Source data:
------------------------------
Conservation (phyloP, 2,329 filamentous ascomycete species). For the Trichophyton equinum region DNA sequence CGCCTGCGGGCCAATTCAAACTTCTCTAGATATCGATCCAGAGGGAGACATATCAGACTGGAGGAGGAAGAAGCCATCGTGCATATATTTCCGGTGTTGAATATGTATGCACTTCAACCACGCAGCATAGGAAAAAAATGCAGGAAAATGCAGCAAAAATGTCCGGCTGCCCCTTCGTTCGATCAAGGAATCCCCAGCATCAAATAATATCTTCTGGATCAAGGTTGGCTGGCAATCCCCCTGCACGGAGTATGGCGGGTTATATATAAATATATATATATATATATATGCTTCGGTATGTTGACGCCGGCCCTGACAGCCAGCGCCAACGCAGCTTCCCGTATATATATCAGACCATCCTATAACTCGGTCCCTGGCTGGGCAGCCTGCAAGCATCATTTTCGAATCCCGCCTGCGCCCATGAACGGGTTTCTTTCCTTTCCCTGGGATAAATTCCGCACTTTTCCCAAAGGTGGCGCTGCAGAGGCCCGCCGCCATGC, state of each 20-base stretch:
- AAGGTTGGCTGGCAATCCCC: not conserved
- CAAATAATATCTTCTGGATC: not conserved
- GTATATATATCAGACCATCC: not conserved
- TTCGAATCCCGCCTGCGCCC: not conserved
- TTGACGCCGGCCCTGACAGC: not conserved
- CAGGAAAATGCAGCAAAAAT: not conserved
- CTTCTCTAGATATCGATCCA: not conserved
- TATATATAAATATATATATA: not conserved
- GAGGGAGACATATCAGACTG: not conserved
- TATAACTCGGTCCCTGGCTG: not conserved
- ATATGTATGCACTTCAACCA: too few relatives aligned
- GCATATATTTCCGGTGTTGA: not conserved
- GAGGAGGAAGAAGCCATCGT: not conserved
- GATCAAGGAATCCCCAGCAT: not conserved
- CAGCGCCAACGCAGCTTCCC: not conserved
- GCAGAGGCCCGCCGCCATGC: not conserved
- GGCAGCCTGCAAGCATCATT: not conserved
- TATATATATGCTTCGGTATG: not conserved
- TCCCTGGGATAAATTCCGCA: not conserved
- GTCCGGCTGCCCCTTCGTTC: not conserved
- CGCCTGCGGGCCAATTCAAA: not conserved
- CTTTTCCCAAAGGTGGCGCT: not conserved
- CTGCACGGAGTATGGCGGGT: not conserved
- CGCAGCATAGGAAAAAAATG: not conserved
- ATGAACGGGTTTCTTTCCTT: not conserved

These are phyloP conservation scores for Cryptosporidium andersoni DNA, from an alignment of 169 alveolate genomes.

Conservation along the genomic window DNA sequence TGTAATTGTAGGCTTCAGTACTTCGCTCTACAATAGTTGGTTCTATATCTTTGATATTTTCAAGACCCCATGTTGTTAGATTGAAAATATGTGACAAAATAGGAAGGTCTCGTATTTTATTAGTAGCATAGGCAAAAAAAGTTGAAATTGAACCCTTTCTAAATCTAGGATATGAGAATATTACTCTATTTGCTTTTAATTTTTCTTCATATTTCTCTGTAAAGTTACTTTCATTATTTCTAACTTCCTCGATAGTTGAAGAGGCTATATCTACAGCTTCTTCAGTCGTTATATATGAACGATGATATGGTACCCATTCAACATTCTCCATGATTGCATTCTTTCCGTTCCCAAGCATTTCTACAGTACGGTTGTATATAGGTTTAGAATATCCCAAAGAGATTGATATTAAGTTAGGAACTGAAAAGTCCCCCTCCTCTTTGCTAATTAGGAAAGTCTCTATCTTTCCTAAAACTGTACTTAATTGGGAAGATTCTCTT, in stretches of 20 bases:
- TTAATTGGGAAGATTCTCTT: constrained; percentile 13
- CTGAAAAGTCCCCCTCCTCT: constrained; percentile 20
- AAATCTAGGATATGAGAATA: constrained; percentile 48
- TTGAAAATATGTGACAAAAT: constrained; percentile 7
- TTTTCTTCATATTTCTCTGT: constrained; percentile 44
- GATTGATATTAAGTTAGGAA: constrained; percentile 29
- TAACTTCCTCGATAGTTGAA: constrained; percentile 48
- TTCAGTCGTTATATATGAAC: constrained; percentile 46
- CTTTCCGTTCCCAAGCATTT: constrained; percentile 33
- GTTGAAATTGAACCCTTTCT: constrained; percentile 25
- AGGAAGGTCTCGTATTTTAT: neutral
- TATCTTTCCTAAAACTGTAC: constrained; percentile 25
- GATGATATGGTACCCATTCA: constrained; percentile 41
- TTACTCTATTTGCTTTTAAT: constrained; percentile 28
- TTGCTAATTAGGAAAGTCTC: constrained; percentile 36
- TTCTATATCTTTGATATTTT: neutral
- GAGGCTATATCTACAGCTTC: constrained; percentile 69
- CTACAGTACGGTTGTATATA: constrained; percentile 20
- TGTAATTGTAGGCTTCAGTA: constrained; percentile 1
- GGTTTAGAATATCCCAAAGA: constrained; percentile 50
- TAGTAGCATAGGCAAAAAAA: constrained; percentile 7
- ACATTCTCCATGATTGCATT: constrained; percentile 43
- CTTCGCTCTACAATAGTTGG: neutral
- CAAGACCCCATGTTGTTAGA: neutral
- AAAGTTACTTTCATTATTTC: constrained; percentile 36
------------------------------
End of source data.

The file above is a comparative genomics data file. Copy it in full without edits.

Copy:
Conservation (phyloP, 2,329 filamentous ascomycete species). For the Trichophyton equinum region DNA sequence CGCCTGCGGGCCAATTCAAACTTCTCTAGATATCGATCCAGAGGGAGACATATCAGACTGGAGGAGGAAGAAGCCATCGTGCATATATTTCCGGTGTTGAATATGTATGCACTTCAACCACGCAGCATAGGAAAAAAATGCAGGAAAATGCAGCAAAAATGTCCGGCTGCCCCTTCGTTCGATCAAGGAATCCCCAGCATCAAATAATATCTTCTGGATCAAGGTTGGCTGGCAATCCCCCTGCACGGAGTATGGCGGGTTATATATAAATATATATATATATATATATGCTTCGGTATGTTGACGCCGGCCCTGACAGCCAGCGCCAACGCAGCTTCCCGTATATATATCAGACCATCCTATAACTCGGTCCCTGGCTGGGCAGCCTGCAAGCATCATTTTCGAATCCCGCCTGCGCCCATGAACGGGTTTCTTTCCTTTCCCTGGGATAAATTCCGCACTTTTCCCAAAGGTGGCGCTGCAGAGGCCCGCCGCCATGC, state of each 20-base stretch:
- AAGGTTGGCTGGCAATCCCC: not conserved
- CAAATAATATCTTCTGGATC: not conserved
- GTATATATATCAGACCATCC: not conserved
- TTCGAATCCCGCCTGCGCCC: not conserved
- TTGACGCCGGCCCTGACAGC: not conserved
- CAGGAAAATGCAGCAAAAAT: not conserved
- CTTCTCTAGATATCGATCCA: not conserved
- TATATATAAATATATATATA: not conserved
- GAGGGAGACATATCAGACTG: not conserved
- TATAACTCGGTCCCTGGCTG: not conserved
- ATATGTATGCACTTCAACCA: too few relatives aligned
- GCATATATTTCCGGTGTTGA: not conserved
- GAGGAGGAAGAAGCCATCGT: not conserved
- GATCAAGGAATCCCCAGCAT: not conserved
- CAGCGCCAACGCAGCTTCCC: not conserved
- GCAGAGGCCCGCCGCCATGC: not conserved
- GGCAGCCTGCAAGCATCATT: not conserved
- TATATATATGCTTCGGTATG: not conserved
- TCCCTGGGATAAATTCCGCA: not conserved
- GTCCGGCTGCCCCTTCGTTC: not conserved
- CGCCTGCGGGCCAATTCAAA: not conserved
- CTTTTCCCAAAGGTGGCGCT: not conserved
- CTGCACGGAGTATGGCGGGT: not conserved
- CGCAGCATAGGAAAAAAATG: not conserved
- ATGAACGGGTTTCTTTCCTT: not conserved

These are phyloP conservation scores for Cryptosporidium andersoni DNA, from an alignment of 169 alveolate genomes.

Conservation along the genomic window DNA sequence TGTAATTGTAGGCTTCAGTACTTCGCTCTACAATAGTTGGTTCTATATCTTTGATATTTTCAAGACCCCATGTTGTTAGATTGAAAATATGTGACAAAATAGGAAGGTCTCGTATTTTATTAGTAGCATAGGCAAAAAAAGTTGAAATTGAACCCTTTCTAAATCTAGGATATGAGAATATTACTCTATTTGCTTTTAATTTTTCTTCATATTTCTCTGTAAAGTTACTTTCATTATTTCTAACTTCCTCGATAGTTGAAGAGGCTATATCTACAGCTTCTTCAGTCGTTATATATGAACGATGATATGGTACCCATTCAACATTCTCCATGATTGCATTCTTTCCGTTCCCAAGCATTTCTACAGTACGGTTGTATATAGGTTTAGAATATCCCAAAGAGATTGATATTAAGTTAGGAACTGAAAAGTCCCCCTCCTCTTTGCTAATTAGGAAAGTCTCTATCTTTCCTAAAACTGTACTTAATTGGGAAGATTCTCTT, in stretches of 20 bases:
- TTAATTGGGAAGATTCTCTT: constrained; percentile 13
- CTGAAAAGTCCCCCTCCTCT: constrained; percentile 20
- AAATCTAGGATATGAGAATA: constrained; percentile 48
- TTGAAAATATGTGACAAAAT: constrained; percentile 7
- TTTTCTTCATATTTCTCTGT: constrained; percentile 44
- GATTGATATTAAGTTAGGAA: constrained; percentile 29
- TAACTTCCTCGATAGTTGAA: constrained; percentile 48
- TTCAGTCGTTATATATGAAC: constrained; percentile 46
- CTTTCCGTTCCCAAGCATTT: constrained; percentile 33
- GTTGAAATTGAACCCTTTCT: constrained; percentile 25
- AGGAAGGTCTCGTATTTTAT: neutral
- TATCTTTCCTAAAACTGTAC: constrained; percentile 25
- GATGATATGGTACCCATTCA: constrained; percentile 41
- TTACTCTATTTGCTTTTAAT: constrained; percentile 28
- TTGCTAATTAGGAAAGTCTC: constrained; percentile 36
- TTCTATATCTTTGATATTTT: neutral
- GAGGCTATATCTACAGCTTC: constrained; percentile 69
- CTACAGTACGGTTGTATATA: constrained; percentile 20
- TGTAATTGTAGGCTTCAGTA: constrained; percentile 1
- GGTTTAGAATATCCCAAAGA: constrained; percentile 50
- TAGTAGCATAGGCAAAAAAA: constrained; percentile 7
- ACATTCTCCATGATTGCATT: constrained; percentile 43
- CTTCGCTCTACAATAGTTGG: neutral
- CAAGACCCCATGTTGTTAGA: neutral
- AAAGTTACTTTCATTATTTC: constrained; percentile 36